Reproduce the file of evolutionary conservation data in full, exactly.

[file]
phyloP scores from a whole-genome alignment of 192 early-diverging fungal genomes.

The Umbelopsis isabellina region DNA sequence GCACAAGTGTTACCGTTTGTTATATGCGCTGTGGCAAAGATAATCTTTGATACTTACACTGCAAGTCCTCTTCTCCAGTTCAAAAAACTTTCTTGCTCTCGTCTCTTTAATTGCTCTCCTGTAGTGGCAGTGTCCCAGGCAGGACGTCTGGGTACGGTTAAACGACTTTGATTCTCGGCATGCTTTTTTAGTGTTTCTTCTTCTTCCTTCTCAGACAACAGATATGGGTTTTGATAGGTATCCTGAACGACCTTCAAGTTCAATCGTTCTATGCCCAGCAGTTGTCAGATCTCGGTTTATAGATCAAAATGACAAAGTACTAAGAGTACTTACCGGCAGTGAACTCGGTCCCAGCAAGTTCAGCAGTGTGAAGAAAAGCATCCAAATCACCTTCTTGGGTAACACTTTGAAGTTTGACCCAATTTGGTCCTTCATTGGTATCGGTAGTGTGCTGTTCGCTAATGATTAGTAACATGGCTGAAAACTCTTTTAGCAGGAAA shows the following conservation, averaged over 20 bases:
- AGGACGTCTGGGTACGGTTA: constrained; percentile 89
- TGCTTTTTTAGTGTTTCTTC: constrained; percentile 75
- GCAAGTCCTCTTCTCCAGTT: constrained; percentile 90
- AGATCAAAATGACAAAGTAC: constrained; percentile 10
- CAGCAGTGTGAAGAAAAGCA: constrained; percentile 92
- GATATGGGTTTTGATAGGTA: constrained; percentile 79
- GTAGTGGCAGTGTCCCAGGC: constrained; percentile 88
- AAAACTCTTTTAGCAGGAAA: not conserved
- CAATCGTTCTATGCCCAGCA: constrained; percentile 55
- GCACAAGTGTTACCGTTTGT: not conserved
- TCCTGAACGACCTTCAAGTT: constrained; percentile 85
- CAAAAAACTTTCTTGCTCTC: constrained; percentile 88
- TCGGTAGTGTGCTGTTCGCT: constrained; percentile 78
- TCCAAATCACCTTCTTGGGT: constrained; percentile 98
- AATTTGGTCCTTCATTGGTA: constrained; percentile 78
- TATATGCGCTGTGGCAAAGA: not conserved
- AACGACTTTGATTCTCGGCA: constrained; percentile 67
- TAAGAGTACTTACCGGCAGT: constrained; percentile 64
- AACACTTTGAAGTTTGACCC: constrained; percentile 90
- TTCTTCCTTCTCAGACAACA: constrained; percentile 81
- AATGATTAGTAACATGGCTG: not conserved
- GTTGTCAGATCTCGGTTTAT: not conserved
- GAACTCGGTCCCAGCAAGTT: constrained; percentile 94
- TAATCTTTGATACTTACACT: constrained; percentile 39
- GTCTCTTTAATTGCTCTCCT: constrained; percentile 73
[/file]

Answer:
phyloP scores from a whole-genome alignment of 192 early-diverging fungal genomes.

The Umbelopsis isabellina region DNA sequence GCACAAGTGTTACCGTTTGTTATATGCGCTGTGGCAAAGATAATCTTTGATACTTACACTGCAAGTCCTCTTCTCCAGTTCAAAAAACTTTCTTGCTCTCGTCTCTTTAATTGCTCTCCTGTAGTGGCAGTGTCCCAGGCAGGACGTCTGGGTACGGTTAAACGACTTTGATTCTCGGCATGCTTTTTTAGTGTTTCTTCTTCTTCCTTCTCAGACAACAGATATGGGTTTTGATAGGTATCCTGAACGACCTTCAAGTTCAATCGTTCTATGCCCAGCAGTTGTCAGATCTCGGTTTATAGATCAAAATGACAAAGTACTAAGAGTACTTACCGGCAGTGAACTCGGTCCCAGCAAGTTCAGCAGTGTGAAGAAAAGCATCCAAATCACCTTCTTGGGTAACACTTTGAAGTTTGACCCAATTTGGTCCTTCATTGGTATCGGTAGTGTGCTGTTCGCTAATGATTAGTAACATGGCTGAAAACTCTTTTAGCAGGAAA shows the following conservation, averaged over 20 bases:
- AGGACGTCTGGGTACGGTTA: constrained; percentile 89
- TGCTTTTTTAGTGTTTCTTC: constrained; percentile 75
- GCAAGTCCTCTTCTCCAGTT: constrained; percentile 90
- AGATCAAAATGACAAAGTAC: constrained; percentile 10
- CAGCAGTGTGAAGAAAAGCA: constrained; percentile 92
- GATATGGGTTTTGATAGGTA: constrained; percentile 79
- GTAGTGGCAGTGTCCCAGGC: constrained; percentile 88
- AAAACTCTTTTAGCAGGAAA: not conserved
- CAATCGTTCTATGCCCAGCA: constrained; percentile 55
- GCACAAGTGTTACCGTTTGT: not conserved
- TCCTGAACGACCTTCAAGTT: constrained; percentile 85
- CAAAAAACTTTCTTGCTCTC: constrained; percentile 88
- TCGGTAGTGTGCTGTTCGCT: constrained; percentile 78
- TCCAAATCACCTTCTTGGGT: constrained; percentile 98
- AATTTGGTCCTTCATTGGTA: constrained; percentile 78
- TATATGCGCTGTGGCAAAGA: not conserved
- AACGACTTTGATTCTCGGCA: constrained; percentile 67
- TAAGAGTACTTACCGGCAGT: constrained; percentile 64
- AACACTTTGAAGTTTGACCC: constrained; percentile 90
- TTCTTCCTTCTCAGACAACA: constrained; percentile 81
- AATGATTAGTAACATGGCTG: not conserved
- GTTGTCAGATCTCGGTTTAT: not conserved
- GAACTCGGTCCCAGCAAGTT: constrained; percentile 94
- TAATCTTTGATACTTACACT: constrained; percentile 39
- GTCTCTTTAATTGCTCTCCT: constrained; percentile 73